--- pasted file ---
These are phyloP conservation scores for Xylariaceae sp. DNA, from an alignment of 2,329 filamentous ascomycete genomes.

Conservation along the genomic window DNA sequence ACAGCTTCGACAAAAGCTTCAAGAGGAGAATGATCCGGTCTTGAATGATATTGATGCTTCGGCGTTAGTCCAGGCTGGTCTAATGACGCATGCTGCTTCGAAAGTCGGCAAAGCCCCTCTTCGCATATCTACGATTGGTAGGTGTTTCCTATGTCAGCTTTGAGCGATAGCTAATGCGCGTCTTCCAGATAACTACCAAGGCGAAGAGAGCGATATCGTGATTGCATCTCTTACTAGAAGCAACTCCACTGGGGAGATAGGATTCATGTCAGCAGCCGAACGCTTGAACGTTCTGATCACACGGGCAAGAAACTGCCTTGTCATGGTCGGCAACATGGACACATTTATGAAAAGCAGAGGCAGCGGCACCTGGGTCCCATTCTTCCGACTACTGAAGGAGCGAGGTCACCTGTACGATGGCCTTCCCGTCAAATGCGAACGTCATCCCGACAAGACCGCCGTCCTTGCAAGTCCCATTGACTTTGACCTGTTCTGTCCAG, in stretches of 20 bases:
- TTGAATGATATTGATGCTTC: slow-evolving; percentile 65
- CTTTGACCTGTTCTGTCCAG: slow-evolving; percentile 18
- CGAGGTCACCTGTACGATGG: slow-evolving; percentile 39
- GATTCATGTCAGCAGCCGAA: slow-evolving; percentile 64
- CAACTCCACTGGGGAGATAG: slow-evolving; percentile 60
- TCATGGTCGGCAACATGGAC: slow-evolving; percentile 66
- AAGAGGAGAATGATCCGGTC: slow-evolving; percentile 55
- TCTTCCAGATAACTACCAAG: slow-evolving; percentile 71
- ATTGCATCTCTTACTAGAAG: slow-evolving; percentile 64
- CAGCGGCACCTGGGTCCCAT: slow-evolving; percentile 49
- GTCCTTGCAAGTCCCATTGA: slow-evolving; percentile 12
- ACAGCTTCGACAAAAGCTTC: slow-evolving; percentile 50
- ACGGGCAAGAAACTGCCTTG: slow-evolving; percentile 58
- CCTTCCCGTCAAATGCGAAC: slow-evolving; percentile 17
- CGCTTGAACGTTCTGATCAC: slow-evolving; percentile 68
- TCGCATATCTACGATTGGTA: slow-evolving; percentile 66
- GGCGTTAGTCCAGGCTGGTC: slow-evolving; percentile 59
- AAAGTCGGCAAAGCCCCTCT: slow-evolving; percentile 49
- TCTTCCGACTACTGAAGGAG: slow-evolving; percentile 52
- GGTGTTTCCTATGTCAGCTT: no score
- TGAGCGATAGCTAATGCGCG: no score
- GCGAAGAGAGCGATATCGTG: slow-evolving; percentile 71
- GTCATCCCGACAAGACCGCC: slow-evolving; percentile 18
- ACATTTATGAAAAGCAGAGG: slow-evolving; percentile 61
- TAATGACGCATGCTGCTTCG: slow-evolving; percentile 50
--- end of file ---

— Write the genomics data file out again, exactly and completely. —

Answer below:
These are phyloP conservation scores for Xylariaceae sp. DNA, from an alignment of 2,329 filamentous ascomycete genomes.

Conservation along the genomic window DNA sequence ACAGCTTCGACAAAAGCTTCAAGAGGAGAATGATCCGGTCTTGAATGATATTGATGCTTCGGCGTTAGTCCAGGCTGGTCTAATGACGCATGCTGCTTCGAAAGTCGGCAAAGCCCCTCTTCGCATATCTACGATTGGTAGGTGTTTCCTATGTCAGCTTTGAGCGATAGCTAATGCGCGTCTTCCAGATAACTACCAAGGCGAAGAGAGCGATATCGTGATTGCATCTCTTACTAGAAGCAACTCCACTGGGGAGATAGGATTCATGTCAGCAGCCGAACGCTTGAACGTTCTGATCACACGGGCAAGAAACTGCCTTGTCATGGTCGGCAACATGGACACATTTATGAAAAGCAGAGGCAGCGGCACCTGGGTCCCATTCTTCCGACTACTGAAGGAGCGAGGTCACCTGTACGATGGCCTTCCCGTCAAATGCGAACGTCATCCCGACAAGACCGCCGTCCTTGCAAGTCCCATTGACTTTGACCTGTTCTGTCCAG, in stretches of 20 bases:
- TTGAATGATATTGATGCTTC: slow-evolving; percentile 65
- CTTTGACCTGTTCTGTCCAG: slow-evolving; percentile 18
- CGAGGTCACCTGTACGATGG: slow-evolving; percentile 39
- GATTCATGTCAGCAGCCGAA: slow-evolving; percentile 64
- CAACTCCACTGGGGAGATAG: slow-evolving; percentile 60
- TCATGGTCGGCAACATGGAC: slow-evolving; percentile 66
- AAGAGGAGAATGATCCGGTC: slow-evolving; percentile 55
- TCTTCCAGATAACTACCAAG: slow-evolving; percentile 71
- ATTGCATCTCTTACTAGAAG: slow-evolving; percentile 64
- CAGCGGCACCTGGGTCCCAT: slow-evolving; percentile 49
- GTCCTTGCAAGTCCCATTGA: slow-evolving; percentile 12
- ACAGCTTCGACAAAAGCTTC: slow-evolving; percentile 50
- ACGGGCAAGAAACTGCCTTG: slow-evolving; percentile 58
- CCTTCCCGTCAAATGCGAAC: slow-evolving; percentile 17
- CGCTTGAACGTTCTGATCAC: slow-evolving; percentile 68
- TCGCATATCTACGATTGGTA: slow-evolving; percentile 66
- GGCGTTAGTCCAGGCTGGTC: slow-evolving; percentile 59
- AAAGTCGGCAAAGCCCCTCT: slow-evolving; percentile 49
- TCTTCCGACTACTGAAGGAG: slow-evolving; percentile 52
- GGTGTTTCCTATGTCAGCTT: no score
- TGAGCGATAGCTAATGCGCG: no score
- GCGAAGAGAGCGATATCGTG: slow-evolving; percentile 71
- GTCATCCCGACAAGACCGCC: slow-evolving; percentile 18
- ACATTTATGAAAAGCAGAGG: slow-evolving; percentile 61
- TAATGACGCATGCTGCTTCG: slow-evolving; percentile 50